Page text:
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From Todd Lipcon <t...@cloudera.com>
Subject Re: Low ingestion rate from Kafka
Date Wed, 01 Nov 2017 21:14:31 GMT
On Wed, Nov 1, 2017 at 2:10 PM, Chao Sun <sunchao@uber.com> wrote:

> > Great. Keep in mind that, since you have a UUID component at the front
> of your key, you are doing something like a random-write workload. So, as
> your data grows, if your PK column (and its bloom filters) ends up being
> larger than the available RAM for caching, each write may generate a disk
> seek which will make throughput plummet. This is unlike some other storage
> options like HBase which does "blind puts".
>
> > Just something to be aware of, for performance planning.
>
> Thanks for letting me know. I'll keep a note.
>
> > I think in 1.3 it was called "kudu test loadgen" and may have fewer
> options available.
>
> Cool. I just run it on one of the TS node ('kudu test loadgen <hostname>
> --num-threads=8 --num-rows-per-thread=1000000 --table-num-buckets=32'), and
> got the following:
>
> Generator report
>   time total  : 5434.15 ms
>   time per row: 0.000679268 ms
>
> ~1.5M / sec? looks good.
>


yep, sounds about right. My machines I was running on are relatively old
spec CPUs and also somewhat overloaded (it's a torture-test cluster of
sorts that is always way out of balance, re-replicating stuff, etc)

-Todd


>
>
>
> On Wed, Nov 1, 2017 at 1:40 PM, Todd Lipcon <todd@cloudera.com> wrote:
>
>> On Wed, Nov 1, 2017 at 1:23 PM, Chao Sun <sunchao@uber.com> wrote:
>>
>>> Thanks Todd! I improved my code to use multi Kudu clients for processing
>>> the Kafka messages and
>>> was able to improve the number to 250K - 300K per sec. Pretty happy with
>>> this now.
>>>
>>
>> Great. Keep in mind that, since you have a UUID component at the front of
>> your key, you are doing something like a random-write workload. So, as your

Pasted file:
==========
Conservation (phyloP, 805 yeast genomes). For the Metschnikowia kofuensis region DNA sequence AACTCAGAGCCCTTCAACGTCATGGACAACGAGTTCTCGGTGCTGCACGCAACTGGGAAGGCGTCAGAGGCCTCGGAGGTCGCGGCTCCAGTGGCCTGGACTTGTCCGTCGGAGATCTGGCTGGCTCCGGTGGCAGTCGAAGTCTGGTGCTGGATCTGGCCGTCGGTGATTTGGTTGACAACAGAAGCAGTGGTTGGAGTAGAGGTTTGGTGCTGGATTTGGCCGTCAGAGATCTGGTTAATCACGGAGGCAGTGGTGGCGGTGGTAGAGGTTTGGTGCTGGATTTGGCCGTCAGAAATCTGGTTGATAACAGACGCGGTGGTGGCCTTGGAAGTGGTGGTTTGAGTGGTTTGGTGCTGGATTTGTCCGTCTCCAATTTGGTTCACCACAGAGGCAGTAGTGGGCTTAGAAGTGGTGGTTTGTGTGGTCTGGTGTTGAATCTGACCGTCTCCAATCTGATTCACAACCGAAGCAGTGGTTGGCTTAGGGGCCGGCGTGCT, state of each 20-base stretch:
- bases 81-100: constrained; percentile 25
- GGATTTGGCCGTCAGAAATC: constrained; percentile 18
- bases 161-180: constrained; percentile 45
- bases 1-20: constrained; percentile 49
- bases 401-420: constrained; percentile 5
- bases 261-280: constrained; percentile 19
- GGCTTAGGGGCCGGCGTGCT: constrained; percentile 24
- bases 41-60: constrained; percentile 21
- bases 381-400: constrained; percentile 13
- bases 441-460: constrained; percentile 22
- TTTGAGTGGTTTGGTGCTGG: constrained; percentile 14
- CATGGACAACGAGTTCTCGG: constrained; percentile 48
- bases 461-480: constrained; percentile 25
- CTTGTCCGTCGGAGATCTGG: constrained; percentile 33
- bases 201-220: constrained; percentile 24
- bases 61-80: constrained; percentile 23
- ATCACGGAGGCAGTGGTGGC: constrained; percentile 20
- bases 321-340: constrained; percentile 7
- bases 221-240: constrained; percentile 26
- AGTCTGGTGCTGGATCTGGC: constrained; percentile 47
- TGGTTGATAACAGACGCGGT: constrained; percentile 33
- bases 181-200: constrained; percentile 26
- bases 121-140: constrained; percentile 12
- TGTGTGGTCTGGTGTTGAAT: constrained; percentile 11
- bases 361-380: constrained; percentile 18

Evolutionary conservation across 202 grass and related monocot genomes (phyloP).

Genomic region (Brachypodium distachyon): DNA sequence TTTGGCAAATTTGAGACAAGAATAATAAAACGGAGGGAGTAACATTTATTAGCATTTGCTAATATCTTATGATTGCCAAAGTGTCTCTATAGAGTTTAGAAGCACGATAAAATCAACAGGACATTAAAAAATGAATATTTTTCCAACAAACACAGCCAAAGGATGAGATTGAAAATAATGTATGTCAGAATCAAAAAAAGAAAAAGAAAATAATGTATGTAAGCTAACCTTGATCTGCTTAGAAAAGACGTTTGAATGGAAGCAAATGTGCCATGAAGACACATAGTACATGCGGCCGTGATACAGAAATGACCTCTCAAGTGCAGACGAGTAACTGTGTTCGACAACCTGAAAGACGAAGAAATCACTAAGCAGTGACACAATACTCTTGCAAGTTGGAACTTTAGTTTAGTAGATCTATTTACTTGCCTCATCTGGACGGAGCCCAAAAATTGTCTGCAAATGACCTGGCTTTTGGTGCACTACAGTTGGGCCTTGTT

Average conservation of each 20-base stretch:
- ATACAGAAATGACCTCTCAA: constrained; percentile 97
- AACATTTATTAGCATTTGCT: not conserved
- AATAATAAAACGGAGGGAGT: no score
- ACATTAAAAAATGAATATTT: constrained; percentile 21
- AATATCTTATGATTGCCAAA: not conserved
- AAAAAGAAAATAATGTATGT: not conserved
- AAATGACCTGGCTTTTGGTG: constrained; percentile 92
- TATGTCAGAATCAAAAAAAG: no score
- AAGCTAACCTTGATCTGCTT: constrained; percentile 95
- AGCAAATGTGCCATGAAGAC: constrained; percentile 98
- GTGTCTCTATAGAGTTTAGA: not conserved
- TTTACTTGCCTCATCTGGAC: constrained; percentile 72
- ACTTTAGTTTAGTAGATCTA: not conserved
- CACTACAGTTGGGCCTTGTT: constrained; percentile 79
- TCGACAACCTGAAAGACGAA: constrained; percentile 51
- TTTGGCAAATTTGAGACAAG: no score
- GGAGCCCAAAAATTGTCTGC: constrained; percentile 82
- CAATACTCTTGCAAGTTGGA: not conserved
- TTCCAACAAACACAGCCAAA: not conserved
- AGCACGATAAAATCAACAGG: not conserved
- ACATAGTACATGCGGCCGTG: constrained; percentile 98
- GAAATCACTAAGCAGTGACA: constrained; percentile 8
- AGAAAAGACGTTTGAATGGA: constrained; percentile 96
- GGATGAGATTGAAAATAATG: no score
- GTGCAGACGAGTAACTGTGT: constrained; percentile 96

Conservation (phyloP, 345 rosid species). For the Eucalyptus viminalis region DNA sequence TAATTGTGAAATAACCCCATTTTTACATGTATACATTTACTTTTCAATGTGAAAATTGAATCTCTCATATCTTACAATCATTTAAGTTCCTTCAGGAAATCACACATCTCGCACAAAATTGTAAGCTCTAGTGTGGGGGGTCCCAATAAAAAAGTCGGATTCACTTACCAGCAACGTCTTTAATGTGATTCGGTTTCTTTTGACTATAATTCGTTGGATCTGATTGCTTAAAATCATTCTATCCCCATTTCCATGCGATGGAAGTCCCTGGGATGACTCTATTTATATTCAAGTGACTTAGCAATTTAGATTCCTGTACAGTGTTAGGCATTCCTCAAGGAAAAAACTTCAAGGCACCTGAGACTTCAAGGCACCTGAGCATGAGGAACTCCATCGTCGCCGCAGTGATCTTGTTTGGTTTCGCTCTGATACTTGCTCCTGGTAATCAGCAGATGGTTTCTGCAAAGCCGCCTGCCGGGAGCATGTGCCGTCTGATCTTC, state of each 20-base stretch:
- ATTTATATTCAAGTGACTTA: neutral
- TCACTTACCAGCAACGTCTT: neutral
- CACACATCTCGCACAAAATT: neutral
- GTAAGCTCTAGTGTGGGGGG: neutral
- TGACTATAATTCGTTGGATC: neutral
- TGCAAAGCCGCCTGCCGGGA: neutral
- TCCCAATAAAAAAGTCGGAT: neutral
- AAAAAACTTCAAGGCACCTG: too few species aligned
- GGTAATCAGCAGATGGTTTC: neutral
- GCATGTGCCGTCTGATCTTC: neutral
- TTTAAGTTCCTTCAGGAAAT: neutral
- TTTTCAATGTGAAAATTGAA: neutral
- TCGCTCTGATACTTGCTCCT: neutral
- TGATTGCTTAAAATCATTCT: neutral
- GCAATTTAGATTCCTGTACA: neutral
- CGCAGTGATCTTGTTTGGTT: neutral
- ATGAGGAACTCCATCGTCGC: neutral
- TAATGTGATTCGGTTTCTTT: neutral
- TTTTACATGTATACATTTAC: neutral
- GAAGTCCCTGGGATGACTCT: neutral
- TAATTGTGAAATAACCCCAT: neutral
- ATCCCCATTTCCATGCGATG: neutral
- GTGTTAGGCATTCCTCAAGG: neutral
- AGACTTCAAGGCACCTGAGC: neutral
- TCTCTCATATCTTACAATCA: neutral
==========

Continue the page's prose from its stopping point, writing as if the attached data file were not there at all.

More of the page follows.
>> data grows, if your PK column (and its bloom filters) ends up being larger
>> than the available RAM for caching, each write may generate a disk seek
>> which will make throughput plummet. This is unlike some other storage
>> options like HBase which does "blind puts".
>>
>> Just something to be aware of, for performance planning.
>>
>>
>>>
>>> Will take a look at the perf tool - looks very nice. It seems it is not
>>> available on Kudu 1.3 though.
>>>
>>>
>> I think in 1.3 it was called "kudu test loadgen" and may have fewer
>> options available.
>>
>> -Todd
>>
>> On Wed, Nov 1, 2017 at 12:23 AM, Todd Lipcon <todd@cloudera.com> wrote:
>>>
>>>> On Wed, Nov 1, 2017 at 12:20 AM, Todd Lipcon <todd@cloudera.com> wrote:
>>>>
>>>>> Sounds good.
>>>>>
>>>>> BTW, you can try a quick load test using the 'kudu perf loadgen'
>>>>> tool.  For example something like:
>>>>>
>>>>> kudu perf loadgen my-kudu-master.example.com --num-threads=8
>>>>> --num-rows-per-thread=1000000 --table-num-buckets=32
>>>>>
>>>>> There are also a bunch of options to tune buffer sizes, flush options,
>>>>> etc. But with the default settings above on an 8-node cluster I have,
I was
>>>>> able to insert 8M rows in 44 seconds (180k/sec).
>>>>>
>>>>> Adding --buffer-size-bytes=10000000 almost doubled the above
>>>>> throughput (330k rows/sec)
>>>>>
>>>>
>>>> One more quick datapoint: I ran the above command simultaneously (in
>>>> parallel) four times. Despite running 4x as many clients,  they all
>>>> finished in the same time as a single client did (ie aggregate throughput
>>>> ~1.2M rows/sec).
>>>>
>>>> Again this isn't a scientific benchmark, and it's such a short burst of
>>>> activity that it doesn't represent a real workload, but 15k rows/sec is
>>>> definitely at least an order of magnitude lower than the peak throughput
I
>>>> would expect.
>>>>
>>>> -Todd
>>>>
>>>>
>>>>>
>>>>> -Todd
>>>>>
>>>>>
>>>>>
>>>>>> On Tue, Oct 31, 2017 at 11:25 PM, Todd Lipcon <todd@cloudera.com>
>>>>>> wrote:
>>>>>>
>>>>>>>
>>>>>>>
>>>>>>> On Tue, Oct 31, 2017 at 11:14 PM, Chao Sun <sunchao@uber.com>
wrote:
>>>>>>>
>>>>>>>> Thanks Zhen and Todd.
>>>>>>>>
>>>>>>>> Yes increasing the # of consumers will definitely help, but
we also
>>>>>>>> want to test the best throughput we can get from Kudu.
>>>>>>>>
>>>>>>>
>>>>>>> Sure, but increasing the number of consumers can increase the
>>>>>>> throughput (without increasing the number of Kudu tablet servers).
>>>>>>>
>>>>>>> Currently, if you run 'top' on the TS nodes, do you see them
using a
>>>>>>> high amount of CPU? Similar question for 'iostat -dxm 1' - high
IO
>>>>>>> utilization? My guess is that at 15k/sec you are hardly utilizing
the
>>>>>>> nodes, and you're mostly bound by round trip latencies, etc.
>>>>>>>
>>>>>>>
>>>>>>>>
>>>>>>>> I think the default batch size is 1000 rows?
>>>>>>>>
>>>>>>>
>>>>>>> In manual flush mode, it's up to you to determine how big your
>>>>>>> batches are. It will buffer until you call 'Flush()'. So you
could wait
>>>>>>> until you've accumulated way more than 1000 to flush.
>>>>>>>
>>>>>>>
>>>>>>>> I tested with a few different options between 1000 and 200000,
but
>>>>>>>> always got some number between 15K to 20K per sec. Also tried
flush
>>>>>>>> background mode and 32 hash partitions but results are similar.
>>>>>>>>
>>>>>>>
>>>>>>> In your AUTO_FLUSH test, were you still calling Flush()?
>>>>>>>
>>>>>>>
>>>>>>>> The primary key is UUID + some string column though - they
always